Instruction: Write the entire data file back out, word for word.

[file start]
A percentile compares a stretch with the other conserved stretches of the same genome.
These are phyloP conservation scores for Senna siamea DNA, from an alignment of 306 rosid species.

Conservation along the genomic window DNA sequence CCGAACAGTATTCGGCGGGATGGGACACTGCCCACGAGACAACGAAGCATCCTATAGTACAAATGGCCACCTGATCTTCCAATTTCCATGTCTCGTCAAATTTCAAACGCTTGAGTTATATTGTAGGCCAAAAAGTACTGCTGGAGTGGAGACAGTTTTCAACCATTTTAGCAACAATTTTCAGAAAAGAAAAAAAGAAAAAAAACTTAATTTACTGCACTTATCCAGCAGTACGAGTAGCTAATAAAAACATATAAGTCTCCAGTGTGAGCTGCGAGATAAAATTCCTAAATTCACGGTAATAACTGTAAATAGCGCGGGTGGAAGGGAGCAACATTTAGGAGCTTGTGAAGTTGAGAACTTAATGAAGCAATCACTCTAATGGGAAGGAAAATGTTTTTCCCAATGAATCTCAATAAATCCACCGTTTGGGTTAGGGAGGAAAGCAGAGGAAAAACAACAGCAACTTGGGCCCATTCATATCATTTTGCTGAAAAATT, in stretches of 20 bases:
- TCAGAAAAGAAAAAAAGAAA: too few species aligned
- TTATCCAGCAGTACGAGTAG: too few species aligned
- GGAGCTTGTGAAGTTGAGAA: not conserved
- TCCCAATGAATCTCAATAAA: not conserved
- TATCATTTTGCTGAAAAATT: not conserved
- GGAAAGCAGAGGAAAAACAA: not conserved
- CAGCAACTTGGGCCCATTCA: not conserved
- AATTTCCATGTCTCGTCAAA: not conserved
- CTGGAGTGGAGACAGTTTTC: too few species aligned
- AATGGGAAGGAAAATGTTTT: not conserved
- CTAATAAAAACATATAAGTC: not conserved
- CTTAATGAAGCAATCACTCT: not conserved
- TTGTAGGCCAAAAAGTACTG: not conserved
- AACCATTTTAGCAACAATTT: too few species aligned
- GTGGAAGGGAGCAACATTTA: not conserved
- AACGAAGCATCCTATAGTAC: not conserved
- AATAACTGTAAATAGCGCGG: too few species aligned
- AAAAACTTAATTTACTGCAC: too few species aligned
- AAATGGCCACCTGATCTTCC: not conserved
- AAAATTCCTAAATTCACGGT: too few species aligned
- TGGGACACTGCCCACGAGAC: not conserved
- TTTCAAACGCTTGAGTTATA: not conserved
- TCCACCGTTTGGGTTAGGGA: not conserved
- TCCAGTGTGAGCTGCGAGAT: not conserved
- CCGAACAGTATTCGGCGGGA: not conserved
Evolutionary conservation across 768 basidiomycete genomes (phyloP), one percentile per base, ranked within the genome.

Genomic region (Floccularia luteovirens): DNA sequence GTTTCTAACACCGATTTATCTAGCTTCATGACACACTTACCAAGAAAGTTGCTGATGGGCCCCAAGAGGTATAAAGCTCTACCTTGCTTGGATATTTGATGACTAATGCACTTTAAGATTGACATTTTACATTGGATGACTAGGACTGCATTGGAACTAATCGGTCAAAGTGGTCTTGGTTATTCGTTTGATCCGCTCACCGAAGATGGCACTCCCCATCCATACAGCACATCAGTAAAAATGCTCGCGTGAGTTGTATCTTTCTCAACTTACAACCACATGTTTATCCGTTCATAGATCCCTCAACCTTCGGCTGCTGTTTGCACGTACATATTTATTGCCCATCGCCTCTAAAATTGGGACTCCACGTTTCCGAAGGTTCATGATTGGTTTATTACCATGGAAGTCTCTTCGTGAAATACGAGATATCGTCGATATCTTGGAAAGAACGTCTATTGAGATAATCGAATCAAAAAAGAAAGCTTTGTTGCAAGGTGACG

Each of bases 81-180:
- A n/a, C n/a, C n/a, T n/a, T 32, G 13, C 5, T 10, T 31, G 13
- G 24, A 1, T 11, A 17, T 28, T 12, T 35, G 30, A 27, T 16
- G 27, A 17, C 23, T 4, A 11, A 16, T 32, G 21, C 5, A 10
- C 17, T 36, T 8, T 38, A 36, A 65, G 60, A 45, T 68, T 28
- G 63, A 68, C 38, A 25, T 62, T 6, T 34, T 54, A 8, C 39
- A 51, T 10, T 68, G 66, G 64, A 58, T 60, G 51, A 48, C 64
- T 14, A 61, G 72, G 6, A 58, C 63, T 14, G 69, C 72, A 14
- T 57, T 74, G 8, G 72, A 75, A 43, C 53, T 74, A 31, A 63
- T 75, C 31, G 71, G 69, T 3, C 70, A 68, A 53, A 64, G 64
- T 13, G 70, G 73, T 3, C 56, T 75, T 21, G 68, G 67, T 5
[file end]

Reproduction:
A percentile compares a stretch with the other conserved stretches of the same genome.
These are phyloP conservation scores for Senna siamea DNA, from an alignment of 306 rosid species.

Conservation along the genomic window DNA sequence CCGAACAGTATTCGGCGGGATGGGACACTGCCCACGAGACAACGAAGCATCCTATAGTACAAATGGCCACCTGATCTTCCAATTTCCATGTCTCGTCAAATTTCAAACGCTTGAGTTATATTGTAGGCCAAAAAGTACTGCTGGAGTGGAGACAGTTTTCAACCATTTTAGCAACAATTTTCAGAAAAGAAAAAAAGAAAAAAAACTTAATTTACTGCACTTATCCAGCAGTACGAGTAGCTAATAAAAACATATAAGTCTCCAGTGTGAGCTGCGAGATAAAATTCCTAAATTCACGGTAATAACTGTAAATAGCGCGGGTGGAAGGGAGCAACATTTAGGAGCTTGTGAAGTTGAGAACTTAATGAAGCAATCACTCTAATGGGAAGGAAAATGTTTTTCCCAATGAATCTCAATAAATCCACCGTTTGGGTTAGGGAGGAAAGCAGAGGAAAAACAACAGCAACTTGGGCCCATTCATATCATTTTGCTGAAAAATT, in stretches of 20 bases:
- TCAGAAAAGAAAAAAAGAAA: too few species aligned
- TTATCCAGCAGTACGAGTAG: too few species aligned
- GGAGCTTGTGAAGTTGAGAA: not conserved
- TCCCAATGAATCTCAATAAA: not conserved
- TATCATTTTGCTGAAAAATT: not conserved
- GGAAAGCAGAGGAAAAACAA: not conserved
- CAGCAACTTGGGCCCATTCA: not conserved
- AATTTCCATGTCTCGTCAAA: not conserved
- CTGGAGTGGAGACAGTTTTC: too few species aligned
- AATGGGAAGGAAAATGTTTT: not conserved
- CTAATAAAAACATATAAGTC: not conserved
- CTTAATGAAGCAATCACTCT: not conserved
- TTGTAGGCCAAAAAGTACTG: not conserved
- AACCATTTTAGCAACAATTT: too few species aligned
- GTGGAAGGGAGCAACATTTA: not conserved
- AACGAAGCATCCTATAGTAC: not conserved
- AATAACTGTAAATAGCGCGG: too few species aligned
- AAAAACTTAATTTACTGCAC: too few species aligned
- AAATGGCCACCTGATCTTCC: not conserved
- AAAATTCCTAAATTCACGGT: too few species aligned
- TGGGACACTGCCCACGAGAC: not conserved
- TTTCAAACGCTTGAGTTATA: not conserved
- TCCACCGTTTGGGTTAGGGA: not conserved
- TCCAGTGTGAGCTGCGAGAT: not conserved
- CCGAACAGTATTCGGCGGGA: not conserved
Evolutionary conservation across 768 basidiomycete genomes (phyloP), one percentile per base, ranked within the genome.

Genomic region (Floccularia luteovirens): DNA sequence GTTTCTAACACCGATTTATCTAGCTTCATGACACACTTACCAAGAAAGTTGCTGATGGGCCCCAAGAGGTATAAAGCTCTACCTTGCTTGGATATTTGATGACTAATGCACTTTAAGATTGACATTTTACATTGGATGACTAGGACTGCATTGGAACTAATCGGTCAAAGTGGTCTTGGTTATTCGTTTGATCCGCTCACCGAAGATGGCACTCCCCATCCATACAGCACATCAGTAAAAATGCTCGCGTGAGTTGTATCTTTCTCAACTTACAACCACATGTTTATCCGTTCATAGATCCCTCAACCTTCGGCTGCTGTTTGCACGTACATATTTATTGCCCATCGCCTCTAAAATTGGGACTCCACGTTTCCGAAGGTTCATGATTGGTTTATTACCATGGAAGTCTCTTCGTGAAATACGAGATATCGTCGATATCTTGGAAAGAACGTCTATTGAGATAATCGAATCAAAAAAGAAAGCTTTGTTGCAAGGTGACG

Each of bases 81-180:
- A n/a, C n/a, C n/a, T n/a, T 32, G 13, C 5, T 10, T 31, G 13
- G 24, A 1, T 11, A 17, T 28, T 12, T 35, G 30, A 27, T 16
- G 27, A 17, C 23, T 4, A 11, A 16, T 32, G 21, C 5, A 10
- C 17, T 36, T 8, T 38, A 36, A 65, G 60, A 45, T 68, T 28
- G 63, A 68, C 38, A 25, T 62, T 6, T 34, T 54, A 8, C 39
- A 51, T 10, T 68, G 66, G 64, A 58, T 60, G 51, A 48, C 64
- T 14, A 61, G 72, G 6, A 58, C 63, T 14, G 69, C 72, A 14
- T 57, T 74, G 8, G 72, A 75, A 43, C 53, T 74, A 31, A 63
- T 75, C 31, G 71, G 69, T 3, C 70, A 68, A 53, A 64, G 64
- T 13, G 70, G 73, T 3, C 56, T 75, T 21, G 68, G 67, T 5